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Gene therapy for progressive blindness with positive results


The first gene therapy for choroideremia, an inherited disease of the retina that leads to progressive blindness, has produced surprising and very positive results in the patients involved: several patients showed real improvements in their vision in twilight conditions, and two of these patients were able to read more lines on the optometric chart. The results of this study, published in the Lancet journal, are based on research work by Miguel Seabra and his research team, who have been studying the genetic basis of choroideremia for twenty years.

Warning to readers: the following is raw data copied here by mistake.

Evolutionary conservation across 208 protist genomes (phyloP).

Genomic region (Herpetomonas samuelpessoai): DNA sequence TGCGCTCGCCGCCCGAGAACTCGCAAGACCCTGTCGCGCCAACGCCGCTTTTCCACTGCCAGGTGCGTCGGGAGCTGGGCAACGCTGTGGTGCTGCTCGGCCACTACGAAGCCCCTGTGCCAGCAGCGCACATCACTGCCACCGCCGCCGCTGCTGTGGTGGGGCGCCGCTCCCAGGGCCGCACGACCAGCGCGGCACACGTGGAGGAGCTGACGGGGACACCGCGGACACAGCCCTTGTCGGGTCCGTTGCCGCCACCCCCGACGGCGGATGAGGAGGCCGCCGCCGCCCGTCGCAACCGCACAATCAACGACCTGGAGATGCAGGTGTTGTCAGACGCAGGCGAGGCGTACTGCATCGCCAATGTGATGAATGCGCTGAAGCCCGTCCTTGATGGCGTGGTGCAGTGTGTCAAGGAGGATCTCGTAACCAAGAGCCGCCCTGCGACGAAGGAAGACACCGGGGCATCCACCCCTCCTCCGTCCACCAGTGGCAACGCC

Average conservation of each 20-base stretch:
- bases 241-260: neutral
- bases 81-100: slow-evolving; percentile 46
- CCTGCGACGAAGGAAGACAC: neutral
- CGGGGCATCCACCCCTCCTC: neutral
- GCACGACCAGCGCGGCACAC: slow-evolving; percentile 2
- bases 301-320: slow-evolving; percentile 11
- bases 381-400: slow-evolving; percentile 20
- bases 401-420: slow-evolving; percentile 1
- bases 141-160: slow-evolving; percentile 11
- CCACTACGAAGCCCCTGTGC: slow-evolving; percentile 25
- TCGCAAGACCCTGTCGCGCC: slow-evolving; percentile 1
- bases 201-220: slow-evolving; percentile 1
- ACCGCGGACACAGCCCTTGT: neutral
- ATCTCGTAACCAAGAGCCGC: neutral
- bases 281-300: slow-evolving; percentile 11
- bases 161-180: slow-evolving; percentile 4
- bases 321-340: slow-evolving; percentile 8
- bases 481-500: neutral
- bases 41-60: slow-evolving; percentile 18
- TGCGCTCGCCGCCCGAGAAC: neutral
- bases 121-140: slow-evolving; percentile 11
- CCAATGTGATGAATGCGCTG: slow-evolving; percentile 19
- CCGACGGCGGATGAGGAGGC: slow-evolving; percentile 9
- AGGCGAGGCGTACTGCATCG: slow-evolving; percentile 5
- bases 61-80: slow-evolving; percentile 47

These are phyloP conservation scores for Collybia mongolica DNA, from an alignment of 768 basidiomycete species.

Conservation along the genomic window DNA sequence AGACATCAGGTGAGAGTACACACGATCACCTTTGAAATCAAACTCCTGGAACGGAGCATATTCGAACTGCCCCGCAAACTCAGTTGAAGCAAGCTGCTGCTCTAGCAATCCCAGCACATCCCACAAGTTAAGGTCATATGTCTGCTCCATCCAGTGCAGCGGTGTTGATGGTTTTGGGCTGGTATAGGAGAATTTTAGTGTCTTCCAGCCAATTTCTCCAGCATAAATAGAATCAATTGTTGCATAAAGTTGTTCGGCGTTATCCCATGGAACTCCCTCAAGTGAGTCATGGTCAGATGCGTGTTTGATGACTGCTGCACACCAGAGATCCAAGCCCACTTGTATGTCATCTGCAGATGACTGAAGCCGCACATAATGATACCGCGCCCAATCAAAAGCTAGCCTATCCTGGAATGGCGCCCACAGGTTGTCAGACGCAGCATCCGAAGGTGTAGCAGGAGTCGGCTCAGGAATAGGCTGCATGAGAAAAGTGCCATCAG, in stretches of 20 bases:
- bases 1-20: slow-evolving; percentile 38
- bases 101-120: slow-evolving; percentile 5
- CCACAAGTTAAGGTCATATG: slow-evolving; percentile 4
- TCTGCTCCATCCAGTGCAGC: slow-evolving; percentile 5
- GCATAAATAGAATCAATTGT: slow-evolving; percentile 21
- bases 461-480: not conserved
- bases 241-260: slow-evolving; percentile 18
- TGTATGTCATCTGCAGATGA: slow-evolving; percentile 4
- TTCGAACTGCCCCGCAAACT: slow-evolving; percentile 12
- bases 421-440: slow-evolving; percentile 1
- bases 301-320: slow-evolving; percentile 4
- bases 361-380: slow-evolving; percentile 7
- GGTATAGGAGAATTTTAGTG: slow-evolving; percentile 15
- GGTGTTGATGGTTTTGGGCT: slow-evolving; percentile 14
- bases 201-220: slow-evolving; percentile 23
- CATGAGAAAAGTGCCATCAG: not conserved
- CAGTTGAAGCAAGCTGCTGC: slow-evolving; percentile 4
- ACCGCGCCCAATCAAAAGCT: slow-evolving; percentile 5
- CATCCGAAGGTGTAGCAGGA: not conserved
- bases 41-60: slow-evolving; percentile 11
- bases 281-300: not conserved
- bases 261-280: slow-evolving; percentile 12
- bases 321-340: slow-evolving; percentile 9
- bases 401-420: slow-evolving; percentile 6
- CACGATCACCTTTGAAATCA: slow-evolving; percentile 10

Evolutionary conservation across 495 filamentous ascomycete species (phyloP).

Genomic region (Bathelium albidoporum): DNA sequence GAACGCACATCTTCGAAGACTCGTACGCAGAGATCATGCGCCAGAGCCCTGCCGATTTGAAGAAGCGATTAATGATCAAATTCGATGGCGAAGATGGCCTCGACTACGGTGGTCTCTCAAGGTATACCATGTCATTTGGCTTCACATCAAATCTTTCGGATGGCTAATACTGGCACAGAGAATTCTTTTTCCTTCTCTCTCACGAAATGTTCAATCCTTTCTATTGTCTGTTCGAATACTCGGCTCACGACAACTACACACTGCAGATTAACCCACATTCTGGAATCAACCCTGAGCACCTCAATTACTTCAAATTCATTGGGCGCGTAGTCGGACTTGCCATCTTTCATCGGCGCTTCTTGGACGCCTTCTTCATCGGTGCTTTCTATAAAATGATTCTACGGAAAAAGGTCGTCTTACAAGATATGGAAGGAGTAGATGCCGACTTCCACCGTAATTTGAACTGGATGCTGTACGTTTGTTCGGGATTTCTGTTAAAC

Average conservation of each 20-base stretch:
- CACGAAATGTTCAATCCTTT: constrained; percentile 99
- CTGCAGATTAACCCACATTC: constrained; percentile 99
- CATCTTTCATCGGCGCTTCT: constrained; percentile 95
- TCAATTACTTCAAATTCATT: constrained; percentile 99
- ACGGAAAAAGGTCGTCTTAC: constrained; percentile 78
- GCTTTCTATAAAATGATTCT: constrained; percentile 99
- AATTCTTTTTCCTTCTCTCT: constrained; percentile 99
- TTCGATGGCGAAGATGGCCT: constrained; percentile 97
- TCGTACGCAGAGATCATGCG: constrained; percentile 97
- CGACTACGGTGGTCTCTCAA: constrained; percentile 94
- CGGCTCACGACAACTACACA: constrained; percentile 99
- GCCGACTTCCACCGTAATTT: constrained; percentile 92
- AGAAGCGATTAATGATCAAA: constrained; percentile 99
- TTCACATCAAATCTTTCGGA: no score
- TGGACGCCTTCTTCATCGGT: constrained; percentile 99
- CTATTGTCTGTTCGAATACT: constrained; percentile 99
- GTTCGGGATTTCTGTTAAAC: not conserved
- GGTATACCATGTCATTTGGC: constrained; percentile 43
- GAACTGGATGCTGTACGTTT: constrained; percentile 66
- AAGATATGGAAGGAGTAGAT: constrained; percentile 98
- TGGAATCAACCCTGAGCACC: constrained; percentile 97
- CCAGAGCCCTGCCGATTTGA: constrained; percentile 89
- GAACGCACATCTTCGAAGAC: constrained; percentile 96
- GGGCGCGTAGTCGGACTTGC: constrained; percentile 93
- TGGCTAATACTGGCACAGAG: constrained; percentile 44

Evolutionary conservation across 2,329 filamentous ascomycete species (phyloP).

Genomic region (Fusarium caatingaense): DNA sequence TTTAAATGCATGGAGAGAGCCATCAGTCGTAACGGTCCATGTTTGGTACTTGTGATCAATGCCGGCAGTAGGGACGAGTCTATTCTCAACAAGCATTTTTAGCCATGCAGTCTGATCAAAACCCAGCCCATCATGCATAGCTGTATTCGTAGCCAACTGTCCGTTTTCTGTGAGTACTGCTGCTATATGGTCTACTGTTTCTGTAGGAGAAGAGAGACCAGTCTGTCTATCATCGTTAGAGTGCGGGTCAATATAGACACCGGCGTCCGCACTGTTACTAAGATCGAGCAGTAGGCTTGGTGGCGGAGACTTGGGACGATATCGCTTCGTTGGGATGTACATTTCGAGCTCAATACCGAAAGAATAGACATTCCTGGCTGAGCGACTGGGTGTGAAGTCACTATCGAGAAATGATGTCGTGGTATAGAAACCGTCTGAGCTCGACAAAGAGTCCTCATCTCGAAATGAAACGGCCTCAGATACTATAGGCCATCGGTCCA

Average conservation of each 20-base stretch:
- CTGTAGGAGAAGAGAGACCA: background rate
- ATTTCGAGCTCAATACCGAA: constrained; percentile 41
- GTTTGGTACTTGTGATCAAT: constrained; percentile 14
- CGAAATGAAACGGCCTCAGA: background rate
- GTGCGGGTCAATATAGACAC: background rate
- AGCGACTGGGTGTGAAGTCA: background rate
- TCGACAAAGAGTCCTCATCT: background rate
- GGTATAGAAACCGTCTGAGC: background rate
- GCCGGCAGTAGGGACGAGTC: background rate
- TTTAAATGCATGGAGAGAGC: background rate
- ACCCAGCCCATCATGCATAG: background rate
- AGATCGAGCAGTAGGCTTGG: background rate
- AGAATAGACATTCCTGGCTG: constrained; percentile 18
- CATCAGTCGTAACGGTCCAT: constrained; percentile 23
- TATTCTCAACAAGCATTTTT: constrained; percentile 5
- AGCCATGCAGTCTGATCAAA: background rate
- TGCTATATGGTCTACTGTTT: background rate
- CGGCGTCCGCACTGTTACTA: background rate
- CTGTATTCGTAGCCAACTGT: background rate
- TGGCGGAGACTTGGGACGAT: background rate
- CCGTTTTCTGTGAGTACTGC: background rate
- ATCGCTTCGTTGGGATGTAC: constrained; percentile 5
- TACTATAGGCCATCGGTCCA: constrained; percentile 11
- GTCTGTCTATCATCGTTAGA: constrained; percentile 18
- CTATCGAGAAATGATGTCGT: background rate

Surgeons at Oxford Eye Hospital (UK) injected the choroideremia gene directly into patients' light-sensing cells, using a harmless virus to introduce the gene into the cells. Miguel Seabra's team identified the gene and studied its function in mice that develop the disease. It was also his team that developed the virus used in the clinical trial.

Although this is the first of several phases that need to be completed before treatment becomes available to patients, the positive results suggest that the approach could be applied to other causes of blindness, more common than choroideremia, such as retinitis pigmentosa and age-related macular degeneration.

The clinical trial is funded by the Wellcome Trust and the UK Ministry of Health, with support from the Biomedical Research Centre and Fight for Sight, whose contribution Miguel Seabra highlights as a remarkable example of the active involvement of patients in supporting scientific research.